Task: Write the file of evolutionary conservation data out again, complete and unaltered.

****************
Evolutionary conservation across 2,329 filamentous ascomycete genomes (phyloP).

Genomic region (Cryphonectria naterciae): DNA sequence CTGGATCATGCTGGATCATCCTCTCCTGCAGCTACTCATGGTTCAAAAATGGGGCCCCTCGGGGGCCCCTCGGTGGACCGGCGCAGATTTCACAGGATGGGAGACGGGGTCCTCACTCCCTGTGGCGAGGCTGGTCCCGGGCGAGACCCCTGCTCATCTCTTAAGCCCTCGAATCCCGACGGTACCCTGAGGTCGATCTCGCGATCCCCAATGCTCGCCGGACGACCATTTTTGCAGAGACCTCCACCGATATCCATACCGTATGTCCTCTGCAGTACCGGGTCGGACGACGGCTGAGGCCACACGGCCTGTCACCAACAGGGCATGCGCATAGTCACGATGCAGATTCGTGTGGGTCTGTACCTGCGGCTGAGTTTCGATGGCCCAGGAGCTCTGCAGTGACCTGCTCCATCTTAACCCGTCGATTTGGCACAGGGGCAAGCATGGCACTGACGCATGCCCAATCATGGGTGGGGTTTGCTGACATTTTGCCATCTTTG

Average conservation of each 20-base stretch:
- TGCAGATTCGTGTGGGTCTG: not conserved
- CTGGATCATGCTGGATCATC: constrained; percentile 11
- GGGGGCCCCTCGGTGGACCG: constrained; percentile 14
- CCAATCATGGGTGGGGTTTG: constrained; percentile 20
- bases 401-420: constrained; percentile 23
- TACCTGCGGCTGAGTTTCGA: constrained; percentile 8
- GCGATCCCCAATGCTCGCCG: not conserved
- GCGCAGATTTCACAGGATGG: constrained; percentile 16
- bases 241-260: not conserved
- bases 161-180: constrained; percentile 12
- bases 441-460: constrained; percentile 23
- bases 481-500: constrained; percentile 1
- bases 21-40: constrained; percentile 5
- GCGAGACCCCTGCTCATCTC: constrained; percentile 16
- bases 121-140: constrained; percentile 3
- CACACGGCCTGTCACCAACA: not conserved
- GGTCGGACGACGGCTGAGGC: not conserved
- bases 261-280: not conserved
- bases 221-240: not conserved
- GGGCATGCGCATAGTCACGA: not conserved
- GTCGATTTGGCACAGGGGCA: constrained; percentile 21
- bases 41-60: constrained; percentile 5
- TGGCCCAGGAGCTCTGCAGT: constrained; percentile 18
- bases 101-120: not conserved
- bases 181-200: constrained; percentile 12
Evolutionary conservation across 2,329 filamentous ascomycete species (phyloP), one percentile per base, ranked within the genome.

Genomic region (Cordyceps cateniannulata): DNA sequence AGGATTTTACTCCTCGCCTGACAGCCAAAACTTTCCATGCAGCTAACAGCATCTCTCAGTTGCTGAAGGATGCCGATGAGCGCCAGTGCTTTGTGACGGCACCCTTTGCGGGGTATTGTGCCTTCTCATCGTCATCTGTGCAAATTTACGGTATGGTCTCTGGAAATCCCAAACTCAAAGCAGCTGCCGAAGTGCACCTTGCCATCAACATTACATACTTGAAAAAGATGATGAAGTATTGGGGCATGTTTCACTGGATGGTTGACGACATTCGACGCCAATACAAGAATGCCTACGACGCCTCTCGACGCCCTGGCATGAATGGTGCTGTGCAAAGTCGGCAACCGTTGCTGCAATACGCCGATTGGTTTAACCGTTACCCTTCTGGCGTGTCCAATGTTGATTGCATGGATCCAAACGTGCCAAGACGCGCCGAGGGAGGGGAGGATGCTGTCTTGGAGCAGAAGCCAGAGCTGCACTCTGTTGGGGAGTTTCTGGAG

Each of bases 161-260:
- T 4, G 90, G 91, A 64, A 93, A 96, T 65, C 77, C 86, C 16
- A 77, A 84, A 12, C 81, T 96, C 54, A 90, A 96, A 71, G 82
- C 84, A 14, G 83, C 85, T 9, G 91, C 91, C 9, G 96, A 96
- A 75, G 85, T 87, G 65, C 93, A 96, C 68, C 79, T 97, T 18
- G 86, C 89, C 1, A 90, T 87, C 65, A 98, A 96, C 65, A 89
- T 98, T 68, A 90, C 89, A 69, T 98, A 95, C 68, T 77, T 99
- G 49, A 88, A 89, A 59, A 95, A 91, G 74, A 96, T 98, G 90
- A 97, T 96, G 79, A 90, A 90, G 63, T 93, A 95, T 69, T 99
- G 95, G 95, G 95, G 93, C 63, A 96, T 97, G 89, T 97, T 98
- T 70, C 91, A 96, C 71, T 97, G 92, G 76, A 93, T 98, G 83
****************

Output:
Evolutionary conservation across 2,329 filamentous ascomycete genomes (phyloP).

Genomic region (Cryphonectria naterciae): DNA sequence CTGGATCATGCTGGATCATCCTCTCCTGCAGCTACTCATGGTTCAAAAATGGGGCCCCTCGGGGGCCCCTCGGTGGACCGGCGCAGATTTCACAGGATGGGAGACGGGGTCCTCACTCCCTGTGGCGAGGCTGGTCCCGGGCGAGACCCCTGCTCATCTCTTAAGCCCTCGAATCCCGACGGTACCCTGAGGTCGATCTCGCGATCCCCAATGCTCGCCGGACGACCATTTTTGCAGAGACCTCCACCGATATCCATACCGTATGTCCTCTGCAGTACCGGGTCGGACGACGGCTGAGGCCACACGGCCTGTCACCAACAGGGCATGCGCATAGTCACGATGCAGATTCGTGTGGGTCTGTACCTGCGGCTGAGTTTCGATGGCCCAGGAGCTCTGCAGTGACCTGCTCCATCTTAACCCGTCGATTTGGCACAGGGGCAAGCATGGCACTGACGCATGCCCAATCATGGGTGGGGTTTGCTGACATTTTGCCATCTTTG

Average conservation of each 20-base stretch:
- TGCAGATTCGTGTGGGTCTG: not conserved
- CTGGATCATGCTGGATCATC: constrained; percentile 11
- GGGGGCCCCTCGGTGGACCG: constrained; percentile 14
- CCAATCATGGGTGGGGTTTG: constrained; percentile 20
- bases 401-420: constrained; percentile 23
- TACCTGCGGCTGAGTTTCGA: constrained; percentile 8
- GCGATCCCCAATGCTCGCCG: not conserved
- GCGCAGATTTCACAGGATGG: constrained; percentile 16
- bases 241-260: not conserved
- bases 161-180: constrained; percentile 12
- bases 441-460: constrained; percentile 23
- bases 481-500: constrained; percentile 1
- bases 21-40: constrained; percentile 5
- GCGAGACCCCTGCTCATCTC: constrained; percentile 16
- bases 121-140: constrained; percentile 3
- CACACGGCCTGTCACCAACA: not conserved
- GGTCGGACGACGGCTGAGGC: not conserved
- bases 261-280: not conserved
- bases 221-240: not conserved
- GGGCATGCGCATAGTCACGA: not conserved
- GTCGATTTGGCACAGGGGCA: constrained; percentile 21
- bases 41-60: constrained; percentile 5
- TGGCCCAGGAGCTCTGCAGT: constrained; percentile 18
- bases 101-120: not conserved
- bases 181-200: constrained; percentile 12
Evolutionary conservation across 2,329 filamentous ascomycete species (phyloP), one percentile per base, ranked within the genome.

Genomic region (Cordyceps cateniannulata): DNA sequence AGGATTTTACTCCTCGCCTGACAGCCAAAACTTTCCATGCAGCTAACAGCATCTCTCAGTTGCTGAAGGATGCCGATGAGCGCCAGTGCTTTGTGACGGCACCCTTTGCGGGGTATTGTGCCTTCTCATCGTCATCTGTGCAAATTTACGGTATGGTCTCTGGAAATCCCAAACTCAAAGCAGCTGCCGAAGTGCACCTTGCCATCAACATTACATACTTGAAAAAGATGATGAAGTATTGGGGCATGTTTCACTGGATGGTTGACGACATTCGACGCCAATACAAGAATGCCTACGACGCCTCTCGACGCCCTGGCATGAATGGTGCTGTGCAAAGTCGGCAACCGTTGCTGCAATACGCCGATTGGTTTAACCGTTACCCTTCTGGCGTGTCCAATGTTGATTGCATGGATCCAAACGTGCCAAGACGCGCCGAGGGAGGGGAGGATGCTGTCTTGGAGCAGAAGCCAGAGCTGCACTCTGTTGGGGAGTTTCTGGAG

Each of bases 161-260:
- T 4, G 90, G 91, A 64, A 93, A 96, T 65, C 77, C 86, C 16
- A 77, A 84, A 12, C 81, T 96, C 54, A 90, A 96, A 71, G 82
- C 84, A 14, G 83, C 85, T 9, G 91, C 91, C 9, G 96, A 96
- A 75, G 85, T 87, G 65, C 93, A 96, C 68, C 79, T 97, T 18
- G 86, C 89, C 1, A 90, T 87, C 65, A 98, A 96, C 65, A 89
- T 98, T 68, A 90, C 89, A 69, T 98, A 95, C 68, T 77, T 99
- G 49, A 88, A 89, A 59, A 95, A 91, G 74, A 96, T 98, G 90
- A 97, T 96, G 79, A 90, A 90, G 63, T 93, A 95, T 69, T 99
- G 95, G 95, G 95, G 93, C 63, A 96, T 97, G 89, T 97, T 98
- T 70, C 91, A 96, C 71, T 97, G 92, G 76, A 93, T 98, G 83